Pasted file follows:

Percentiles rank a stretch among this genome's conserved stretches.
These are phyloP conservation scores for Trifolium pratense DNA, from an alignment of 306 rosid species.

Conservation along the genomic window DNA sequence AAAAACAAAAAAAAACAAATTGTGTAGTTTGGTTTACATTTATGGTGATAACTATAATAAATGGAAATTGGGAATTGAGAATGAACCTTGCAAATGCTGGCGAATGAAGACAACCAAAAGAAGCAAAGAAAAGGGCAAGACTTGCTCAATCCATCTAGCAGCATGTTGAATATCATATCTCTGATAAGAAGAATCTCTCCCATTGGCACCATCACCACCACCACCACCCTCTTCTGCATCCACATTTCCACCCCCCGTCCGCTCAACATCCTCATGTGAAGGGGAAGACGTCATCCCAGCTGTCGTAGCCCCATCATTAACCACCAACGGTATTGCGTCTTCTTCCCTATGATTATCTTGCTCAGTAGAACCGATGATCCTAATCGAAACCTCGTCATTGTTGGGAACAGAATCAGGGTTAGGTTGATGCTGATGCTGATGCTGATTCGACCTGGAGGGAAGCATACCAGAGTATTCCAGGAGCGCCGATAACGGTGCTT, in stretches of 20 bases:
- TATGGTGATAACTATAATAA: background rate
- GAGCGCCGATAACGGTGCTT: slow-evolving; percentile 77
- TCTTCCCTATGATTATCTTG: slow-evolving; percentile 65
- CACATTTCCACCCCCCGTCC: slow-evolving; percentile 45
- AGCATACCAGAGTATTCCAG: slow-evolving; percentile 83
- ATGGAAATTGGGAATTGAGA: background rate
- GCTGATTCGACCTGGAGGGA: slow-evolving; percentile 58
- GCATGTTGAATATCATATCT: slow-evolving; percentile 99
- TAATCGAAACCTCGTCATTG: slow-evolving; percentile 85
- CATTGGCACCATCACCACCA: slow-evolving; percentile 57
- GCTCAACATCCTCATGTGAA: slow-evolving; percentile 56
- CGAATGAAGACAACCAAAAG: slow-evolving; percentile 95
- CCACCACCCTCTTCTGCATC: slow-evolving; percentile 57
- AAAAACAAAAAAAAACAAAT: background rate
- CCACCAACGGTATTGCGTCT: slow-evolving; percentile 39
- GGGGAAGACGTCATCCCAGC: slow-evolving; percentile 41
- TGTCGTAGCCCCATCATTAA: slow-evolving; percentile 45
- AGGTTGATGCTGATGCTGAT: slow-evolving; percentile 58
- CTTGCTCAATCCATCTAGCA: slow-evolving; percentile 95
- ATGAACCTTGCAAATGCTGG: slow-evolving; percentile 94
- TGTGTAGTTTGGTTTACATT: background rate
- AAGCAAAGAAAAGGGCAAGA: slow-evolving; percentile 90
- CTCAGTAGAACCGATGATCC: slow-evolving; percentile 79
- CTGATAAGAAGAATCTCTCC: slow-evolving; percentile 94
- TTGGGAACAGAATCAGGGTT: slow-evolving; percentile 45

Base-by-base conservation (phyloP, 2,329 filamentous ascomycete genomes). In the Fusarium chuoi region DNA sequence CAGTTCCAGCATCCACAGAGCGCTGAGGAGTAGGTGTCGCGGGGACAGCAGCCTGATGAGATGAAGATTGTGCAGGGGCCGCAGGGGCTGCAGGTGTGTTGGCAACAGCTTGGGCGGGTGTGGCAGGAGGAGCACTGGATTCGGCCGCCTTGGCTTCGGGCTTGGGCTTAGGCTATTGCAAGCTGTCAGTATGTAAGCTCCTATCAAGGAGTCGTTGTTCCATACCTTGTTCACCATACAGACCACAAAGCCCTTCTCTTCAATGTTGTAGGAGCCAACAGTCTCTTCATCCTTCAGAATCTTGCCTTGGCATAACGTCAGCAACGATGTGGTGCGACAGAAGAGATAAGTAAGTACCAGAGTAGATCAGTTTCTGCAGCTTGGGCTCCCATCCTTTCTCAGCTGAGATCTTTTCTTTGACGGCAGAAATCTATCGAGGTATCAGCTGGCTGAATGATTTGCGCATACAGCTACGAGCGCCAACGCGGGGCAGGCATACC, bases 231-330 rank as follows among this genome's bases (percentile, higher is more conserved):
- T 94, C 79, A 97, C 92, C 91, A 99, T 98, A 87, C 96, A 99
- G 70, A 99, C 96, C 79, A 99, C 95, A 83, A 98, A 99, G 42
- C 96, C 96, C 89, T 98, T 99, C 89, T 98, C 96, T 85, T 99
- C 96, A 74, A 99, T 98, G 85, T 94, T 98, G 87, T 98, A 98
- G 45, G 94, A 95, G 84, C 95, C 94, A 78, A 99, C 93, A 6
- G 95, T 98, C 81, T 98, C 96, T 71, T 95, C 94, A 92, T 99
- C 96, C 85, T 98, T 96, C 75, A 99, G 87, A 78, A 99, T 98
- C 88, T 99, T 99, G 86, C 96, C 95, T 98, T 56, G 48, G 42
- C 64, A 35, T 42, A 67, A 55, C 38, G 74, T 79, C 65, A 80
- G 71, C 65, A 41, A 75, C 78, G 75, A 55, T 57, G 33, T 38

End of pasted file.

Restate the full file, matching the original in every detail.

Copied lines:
Percentiles rank a stretch among this genome's conserved stretches.
These are phyloP conservation scores for Trifolium pratense DNA, from an alignment of 306 rosid species.

Conservation along the genomic window DNA sequence AAAAACAAAAAAAAACAAATTGTGTAGTTTGGTTTACATTTATGGTGATAACTATAATAAATGGAAATTGGGAATTGAGAATGAACCTTGCAAATGCTGGCGAATGAAGACAACCAAAAGAAGCAAAGAAAAGGGCAAGACTTGCTCAATCCATCTAGCAGCATGTTGAATATCATATCTCTGATAAGAAGAATCTCTCCCATTGGCACCATCACCACCACCACCACCCTCTTCTGCATCCACATTTCCACCCCCCGTCCGCTCAACATCCTCATGTGAAGGGGAAGACGTCATCCCAGCTGTCGTAGCCCCATCATTAACCACCAACGGTATTGCGTCTTCTTCCCTATGATTATCTTGCTCAGTAGAACCGATGATCCTAATCGAAACCTCGTCATTGTTGGGAACAGAATCAGGGTTAGGTTGATGCTGATGCTGATGCTGATTCGACCTGGAGGGAAGCATACCAGAGTATTCCAGGAGCGCCGATAACGGTGCTT, in stretches of 20 bases:
- TATGGTGATAACTATAATAA: background rate
- GAGCGCCGATAACGGTGCTT: slow-evolving; percentile 77
- TCTTCCCTATGATTATCTTG: slow-evolving; percentile 65
- CACATTTCCACCCCCCGTCC: slow-evolving; percentile 45
- AGCATACCAGAGTATTCCAG: slow-evolving; percentile 83
- ATGGAAATTGGGAATTGAGA: background rate
- GCTGATTCGACCTGGAGGGA: slow-evolving; percentile 58
- GCATGTTGAATATCATATCT: slow-evolving; percentile 99
- TAATCGAAACCTCGTCATTG: slow-evolving; percentile 85
- CATTGGCACCATCACCACCA: slow-evolving; percentile 57
- GCTCAACATCCTCATGTGAA: slow-evolving; percentile 56
- CGAATGAAGACAACCAAAAG: slow-evolving; percentile 95
- CCACCACCCTCTTCTGCATC: slow-evolving; percentile 57
- AAAAACAAAAAAAAACAAAT: background rate
- CCACCAACGGTATTGCGTCT: slow-evolving; percentile 39
- GGGGAAGACGTCATCCCAGC: slow-evolving; percentile 41
- TGTCGTAGCCCCATCATTAA: slow-evolving; percentile 45
- AGGTTGATGCTGATGCTGAT: slow-evolving; percentile 58
- CTTGCTCAATCCATCTAGCA: slow-evolving; percentile 95
- ATGAACCTTGCAAATGCTGG: slow-evolving; percentile 94
- TGTGTAGTTTGGTTTACATT: background rate
- AAGCAAAGAAAAGGGCAAGA: slow-evolving; percentile 90
- CTCAGTAGAACCGATGATCC: slow-evolving; percentile 79
- CTGATAAGAAGAATCTCTCC: slow-evolving; percentile 94
- TTGGGAACAGAATCAGGGTT: slow-evolving; percentile 45

Base-by-base conservation (phyloP, 2,329 filamentous ascomycete genomes). In the Fusarium chuoi region DNA sequence CAGTTCCAGCATCCACAGAGCGCTGAGGAGTAGGTGTCGCGGGGACAGCAGCCTGATGAGATGAAGATTGTGCAGGGGCCGCAGGGGCTGCAGGTGTGTTGGCAACAGCTTGGGCGGGTGTGGCAGGAGGAGCACTGGATTCGGCCGCCTTGGCTTCGGGCTTGGGCTTAGGCTATTGCAAGCTGTCAGTATGTAAGCTCCTATCAAGGAGTCGTTGTTCCATACCTTGTTCACCATACAGACCACAAAGCCCTTCTCTTCAATGTTGTAGGAGCCAACAGTCTCTTCATCCTTCAGAATCTTGCCTTGGCATAACGTCAGCAACGATGTGGTGCGACAGAAGAGATAAGTAAGTACCAGAGTAGATCAGTTTCTGCAGCTTGGGCTCCCATCCTTTCTCAGCTGAGATCTTTTCTTTGACGGCAGAAATCTATCGAGGTATCAGCTGGCTGAATGATTTGCGCATACAGCTACGAGCGCCAACGCGGGGCAGGCATACC, bases 231-330 rank as follows among this genome's bases (percentile, higher is more conserved):
- T 94, C 79, A 97, C 92, C 91, A 99, T 98, A 87, C 96, A 99
- G 70, A 99, C 96, C 79, A 99, C 95, A 83, A 98, A 99, G 42
- C 96, C 96, C 89, T 98, T 99, C 89, T 98, C 96, T 85, T 99
- C 96, A 74, A 99, T 98, G 85, T 94, T 98, G 87, T 98, A 98
- G 45, G 94, A 95, G 84, C 95, C 94, A 78, A 99, C 93, A 6
- G 95, T 98, C 81, T 98, C 96, T 71, T 95, C 94, A 92, T 99
- C 96, C 85, T 98, T 96, C 75, A 99, G 87, A 78, A 99, T 98
- C 88, T 99, T 99, G 86, C 96, C 95, T 98, T 56, G 48, G 42
- C 64, A 35, T 42, A 67, A 55, C 38, G 74, T 79, C 65, A 80
- G 71, C 65, A 41, A 75, C 78, G 75, A 55, T 57, G 33, T 38